The 8 Great Regional Cuisines of China

There are many styles of cooking in China, but Chinese chefs have identified eight culinary traditions as the best. These have set the course of how Chinese cook food, and are looked to as models. Each of these schools has a distinct style and different strengths.

China's eight cuisine map

Summary of the Eight Cuisines

  • Sichuan and Hunan cuisines: hot spice.
  • Anhui and Fujian cuisines: inclusion of wild foods from their mountains.
  • Guangdong (Cantonese), Fujian, Zhejiang, Jiangsu: great seafood, and generally sweet and light flavors.
  • Shandong Cuisine: fresh and salty with a lot of seafood dishes.

1. Guangdong/Cantonese Cuisine 粤菜 Yuècài

Duck Soup Making a great variety of soup is a feature of Cantonese cuisine.
  • Sweeter, favoring braising and stewing, adding various mild sauces

Cantonese food is the most popular style internationally. Guangdong Province and Hong Kong are noted for fine seafood dishes and rice dishes. They eat a very wide variety of foods. The dishes they serve don't have strong flavors since it is lightly seasoned, and they often tend to be a little sweet. More on Yue cuisine...

2. Sichuan  Cuisine 川菜 Chuāncài

  • Spicy and bold, often mouth-numbing, using lots of chili, garlic, ginger, and peanuts

Sichuan Province produced the most widely served cuisine in China. Their dishes are famous for their hot-spicy taste and the numbing flavor of Sichuan peppercorn that is rare in other regional cuisines. It is the food of Chengdu and Chongqing (which used to be part of Sichuan). More on Chuan cuisine...

3. Jiangsu Cuisine 苏菜 Sūcài

sweet-and-sour spare ribs Su cuisine features sweet foods. Sweet and sour spare ribs is a famous dish from Jiangsu.
  • Fresh, moderately salty and sweet, precise cooking techniques, favoring seafood, soups and artistic, colorful presentation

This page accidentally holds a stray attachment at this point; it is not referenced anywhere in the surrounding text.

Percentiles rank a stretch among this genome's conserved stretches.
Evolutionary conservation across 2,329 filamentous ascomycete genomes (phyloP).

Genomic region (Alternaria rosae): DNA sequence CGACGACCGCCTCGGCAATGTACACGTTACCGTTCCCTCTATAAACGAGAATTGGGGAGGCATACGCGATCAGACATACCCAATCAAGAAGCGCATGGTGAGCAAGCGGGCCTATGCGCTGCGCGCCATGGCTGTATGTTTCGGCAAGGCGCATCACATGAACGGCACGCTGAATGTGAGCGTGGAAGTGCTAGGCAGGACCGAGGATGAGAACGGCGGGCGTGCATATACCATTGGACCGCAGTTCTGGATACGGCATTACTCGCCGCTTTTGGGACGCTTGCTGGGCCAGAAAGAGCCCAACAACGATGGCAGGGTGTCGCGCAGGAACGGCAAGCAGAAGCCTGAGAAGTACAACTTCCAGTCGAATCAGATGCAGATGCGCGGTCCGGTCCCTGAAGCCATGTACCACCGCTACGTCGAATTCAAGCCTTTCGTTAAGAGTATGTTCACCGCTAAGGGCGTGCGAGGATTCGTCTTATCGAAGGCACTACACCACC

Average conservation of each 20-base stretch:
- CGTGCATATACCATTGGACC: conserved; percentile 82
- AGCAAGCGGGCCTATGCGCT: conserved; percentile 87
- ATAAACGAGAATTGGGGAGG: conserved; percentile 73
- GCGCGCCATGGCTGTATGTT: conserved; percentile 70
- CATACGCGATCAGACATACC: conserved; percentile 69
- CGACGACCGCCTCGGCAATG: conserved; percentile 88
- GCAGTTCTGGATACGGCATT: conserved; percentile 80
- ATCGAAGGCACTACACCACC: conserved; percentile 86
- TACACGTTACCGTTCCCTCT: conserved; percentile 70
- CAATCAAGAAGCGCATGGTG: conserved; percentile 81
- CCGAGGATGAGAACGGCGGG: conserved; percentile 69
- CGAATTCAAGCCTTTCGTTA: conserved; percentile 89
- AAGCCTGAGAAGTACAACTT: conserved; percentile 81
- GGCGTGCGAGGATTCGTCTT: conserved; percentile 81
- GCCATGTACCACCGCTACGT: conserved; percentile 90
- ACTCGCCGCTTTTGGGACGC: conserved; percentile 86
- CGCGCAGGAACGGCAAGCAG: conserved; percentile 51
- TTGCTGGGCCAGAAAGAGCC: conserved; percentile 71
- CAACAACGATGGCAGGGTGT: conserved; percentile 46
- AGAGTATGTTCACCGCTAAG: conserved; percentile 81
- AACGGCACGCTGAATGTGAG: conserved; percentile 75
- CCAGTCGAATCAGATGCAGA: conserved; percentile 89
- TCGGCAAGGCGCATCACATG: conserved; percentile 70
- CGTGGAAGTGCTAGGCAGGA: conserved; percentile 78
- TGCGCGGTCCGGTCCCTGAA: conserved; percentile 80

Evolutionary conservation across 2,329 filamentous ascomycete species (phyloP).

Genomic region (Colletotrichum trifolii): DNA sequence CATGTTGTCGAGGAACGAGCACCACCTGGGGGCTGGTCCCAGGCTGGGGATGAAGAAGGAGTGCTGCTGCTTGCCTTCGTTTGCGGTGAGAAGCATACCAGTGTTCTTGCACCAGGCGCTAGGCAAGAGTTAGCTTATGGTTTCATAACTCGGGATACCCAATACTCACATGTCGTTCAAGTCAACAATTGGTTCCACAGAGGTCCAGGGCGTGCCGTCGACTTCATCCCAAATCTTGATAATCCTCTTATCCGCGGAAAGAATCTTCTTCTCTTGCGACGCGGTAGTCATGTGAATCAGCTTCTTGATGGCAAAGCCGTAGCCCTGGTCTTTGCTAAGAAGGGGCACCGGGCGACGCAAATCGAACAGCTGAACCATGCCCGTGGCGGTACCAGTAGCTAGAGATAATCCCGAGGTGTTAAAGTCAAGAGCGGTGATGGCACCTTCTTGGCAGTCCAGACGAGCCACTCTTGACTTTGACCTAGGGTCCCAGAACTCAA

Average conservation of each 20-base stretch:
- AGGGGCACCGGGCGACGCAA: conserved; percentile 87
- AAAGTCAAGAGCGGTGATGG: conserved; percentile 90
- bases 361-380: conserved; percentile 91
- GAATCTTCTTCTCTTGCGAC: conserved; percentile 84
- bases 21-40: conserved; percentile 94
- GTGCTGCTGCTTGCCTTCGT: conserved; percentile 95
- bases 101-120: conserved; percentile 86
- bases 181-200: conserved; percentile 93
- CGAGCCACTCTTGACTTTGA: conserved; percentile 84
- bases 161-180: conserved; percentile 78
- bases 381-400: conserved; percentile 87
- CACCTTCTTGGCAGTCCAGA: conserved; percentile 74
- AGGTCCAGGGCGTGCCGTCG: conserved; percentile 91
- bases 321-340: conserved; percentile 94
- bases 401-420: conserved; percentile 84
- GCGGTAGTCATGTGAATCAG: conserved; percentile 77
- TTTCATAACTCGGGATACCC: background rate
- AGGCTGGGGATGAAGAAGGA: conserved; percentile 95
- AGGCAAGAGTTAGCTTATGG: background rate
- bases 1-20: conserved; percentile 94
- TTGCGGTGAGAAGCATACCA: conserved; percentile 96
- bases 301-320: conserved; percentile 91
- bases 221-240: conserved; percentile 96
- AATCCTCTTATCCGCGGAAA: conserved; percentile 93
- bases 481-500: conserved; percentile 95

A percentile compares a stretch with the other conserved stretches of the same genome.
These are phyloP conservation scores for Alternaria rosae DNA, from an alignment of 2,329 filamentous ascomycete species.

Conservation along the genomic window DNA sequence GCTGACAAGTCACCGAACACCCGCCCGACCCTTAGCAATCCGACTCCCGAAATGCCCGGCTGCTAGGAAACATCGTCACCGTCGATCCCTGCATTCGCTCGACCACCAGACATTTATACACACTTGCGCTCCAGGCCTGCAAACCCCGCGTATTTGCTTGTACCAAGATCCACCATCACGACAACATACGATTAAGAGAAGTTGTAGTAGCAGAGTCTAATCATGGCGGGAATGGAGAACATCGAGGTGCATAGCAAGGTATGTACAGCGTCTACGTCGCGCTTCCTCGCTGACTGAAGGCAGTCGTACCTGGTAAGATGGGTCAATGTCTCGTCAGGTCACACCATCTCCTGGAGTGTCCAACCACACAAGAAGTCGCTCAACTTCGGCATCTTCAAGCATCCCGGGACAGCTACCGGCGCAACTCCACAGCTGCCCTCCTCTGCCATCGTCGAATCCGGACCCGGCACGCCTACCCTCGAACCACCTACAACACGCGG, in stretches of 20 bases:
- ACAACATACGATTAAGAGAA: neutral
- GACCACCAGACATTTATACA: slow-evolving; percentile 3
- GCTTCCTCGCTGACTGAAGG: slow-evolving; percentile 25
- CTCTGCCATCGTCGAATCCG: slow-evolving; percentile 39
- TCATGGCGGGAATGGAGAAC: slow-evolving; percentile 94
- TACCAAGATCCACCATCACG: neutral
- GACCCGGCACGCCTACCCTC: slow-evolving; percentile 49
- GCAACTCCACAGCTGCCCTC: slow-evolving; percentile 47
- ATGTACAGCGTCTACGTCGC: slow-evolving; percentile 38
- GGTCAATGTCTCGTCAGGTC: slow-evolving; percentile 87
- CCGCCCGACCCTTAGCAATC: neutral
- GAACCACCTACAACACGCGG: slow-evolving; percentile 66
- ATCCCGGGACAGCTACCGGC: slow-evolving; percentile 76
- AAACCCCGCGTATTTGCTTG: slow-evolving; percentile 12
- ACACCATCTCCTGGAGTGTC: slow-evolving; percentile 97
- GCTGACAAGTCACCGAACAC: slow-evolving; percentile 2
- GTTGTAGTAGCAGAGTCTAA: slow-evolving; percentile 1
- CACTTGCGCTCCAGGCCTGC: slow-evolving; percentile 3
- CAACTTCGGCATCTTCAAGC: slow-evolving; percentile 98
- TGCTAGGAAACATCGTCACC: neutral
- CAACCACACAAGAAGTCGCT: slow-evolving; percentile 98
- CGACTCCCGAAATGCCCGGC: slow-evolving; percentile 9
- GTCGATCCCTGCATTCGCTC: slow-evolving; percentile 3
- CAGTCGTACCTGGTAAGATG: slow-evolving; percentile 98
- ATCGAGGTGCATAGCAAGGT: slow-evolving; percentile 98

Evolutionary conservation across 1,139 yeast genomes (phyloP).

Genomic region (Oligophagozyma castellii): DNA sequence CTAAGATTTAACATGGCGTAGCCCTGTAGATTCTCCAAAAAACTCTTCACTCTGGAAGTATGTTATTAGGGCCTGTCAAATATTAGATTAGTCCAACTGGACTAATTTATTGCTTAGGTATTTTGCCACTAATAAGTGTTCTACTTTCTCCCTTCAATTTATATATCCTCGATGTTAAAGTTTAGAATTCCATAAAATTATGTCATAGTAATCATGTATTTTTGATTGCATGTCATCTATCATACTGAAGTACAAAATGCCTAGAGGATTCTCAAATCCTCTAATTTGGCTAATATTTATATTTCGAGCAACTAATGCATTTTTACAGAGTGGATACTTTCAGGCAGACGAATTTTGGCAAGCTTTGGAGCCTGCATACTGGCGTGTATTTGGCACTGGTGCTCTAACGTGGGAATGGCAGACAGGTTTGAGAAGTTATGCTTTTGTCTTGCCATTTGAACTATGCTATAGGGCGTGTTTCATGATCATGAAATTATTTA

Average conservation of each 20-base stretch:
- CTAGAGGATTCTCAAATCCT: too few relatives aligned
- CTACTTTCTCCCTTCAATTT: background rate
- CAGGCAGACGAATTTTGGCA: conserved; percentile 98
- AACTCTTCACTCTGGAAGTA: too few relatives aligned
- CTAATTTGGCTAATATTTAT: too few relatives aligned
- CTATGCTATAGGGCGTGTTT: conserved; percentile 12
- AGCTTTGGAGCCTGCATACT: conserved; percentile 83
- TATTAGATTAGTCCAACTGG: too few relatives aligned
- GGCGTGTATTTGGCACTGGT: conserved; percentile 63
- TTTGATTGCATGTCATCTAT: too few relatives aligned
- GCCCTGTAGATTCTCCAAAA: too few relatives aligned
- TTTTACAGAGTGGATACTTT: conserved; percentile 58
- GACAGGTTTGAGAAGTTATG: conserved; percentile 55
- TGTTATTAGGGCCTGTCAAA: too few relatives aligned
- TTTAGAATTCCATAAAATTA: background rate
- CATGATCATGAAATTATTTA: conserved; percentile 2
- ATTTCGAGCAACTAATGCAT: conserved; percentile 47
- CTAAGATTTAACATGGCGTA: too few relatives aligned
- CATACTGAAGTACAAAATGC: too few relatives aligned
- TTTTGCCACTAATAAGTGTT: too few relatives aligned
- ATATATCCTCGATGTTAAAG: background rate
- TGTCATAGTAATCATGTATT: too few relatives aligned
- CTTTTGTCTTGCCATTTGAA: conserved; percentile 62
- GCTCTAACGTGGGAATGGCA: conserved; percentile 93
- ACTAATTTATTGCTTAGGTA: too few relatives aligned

Jiangsu Province and China's biggest city, Shanghai, have a very refined gourmet cuisine that is often served at government banquets. What makes it special is the exquisite cooking techniques that produce richly aromatic and visually artistic dishes. Their chefs also focus on serving meals that promote health. More on Su cuisine...

4. Zhejiang Cuisine 浙菜 Zhècài

  • Mellow, using fresh seafood, freshwater fish, and bamboo shoots, and a wide variety of cooking methods.

Zhejiang Province is the province south of Jiangsu, and it borders on Shanghai too, so their style is similar to theirs, but it is less elaborately prepared. They focus more on serving fresh food. The food is often served raw or almost raw and is fresh and crispy and seasonal. It is more like Japanese food. Ningbo cuisine is very salty. More on Zhe cuisine...

5. Fujian/Min Cuisine 闽菜 Mǐncài

  • Lighter, with a mild sweet and sour taste, using ingredients from the sea and the mountains

Fujian Province is known for great seafood and soups and the precise use of scintillating but not tongue numbing spices. Adding much wild exotic delicacies from the sea and mountains makes their dishes have unusual flavors. It is like a culinary wild adventure. More on Min cuisine...

6. Hunan Cuisine 湘菜 Xiāngcài

Fish People in the Hunan region can't seem to live without chilies; no dish is complete without chilies in Hunan cuisine.
  • Quite spicy, with a hot and sour taste, favoring sautéing, stir-frying, steaming and smoking

If you like Sichuan food, you'll probably like Hunan food too since it is even hotter. It is tastier and more delicious because they don't use peppercorn that numbs the mouth. It is a rich agricultural area that produces a broad range of vegetables and herbs, and these are served up. More on Xiang cuisine...

7. Anhui  Cuisine 徽菜 Huīcài

  • Uses many wild plants and animals as ingredients, favoring stewing and more oil

Anhui cuisine is even wilder than Fujian cuisine. It is inland, and big mountains such as the Yellow Mountains are the source of lots of different wild foods and herbs. It is basically a hearty mountain peasant food. Some of the best dishes incorporate wild food for an unusual taste. Some dishes are sweet from added sugar. More on Hui cuisine...

8. Shandong Cuisine 鲁菜 Lǔcài

  • Salty and crispy, favoring braising and seafood

Shandong was one of the first civilized areas, and it set the pattern for northern styles of cooking. With a long coast, seafood is its forte. They preserve the original taste of the seafood by using simple ingredients and braising, and they like vinegar and salt. Unlike southern cuisines, they serve much more wheat food, including their noodles. More on Lu cuisine...

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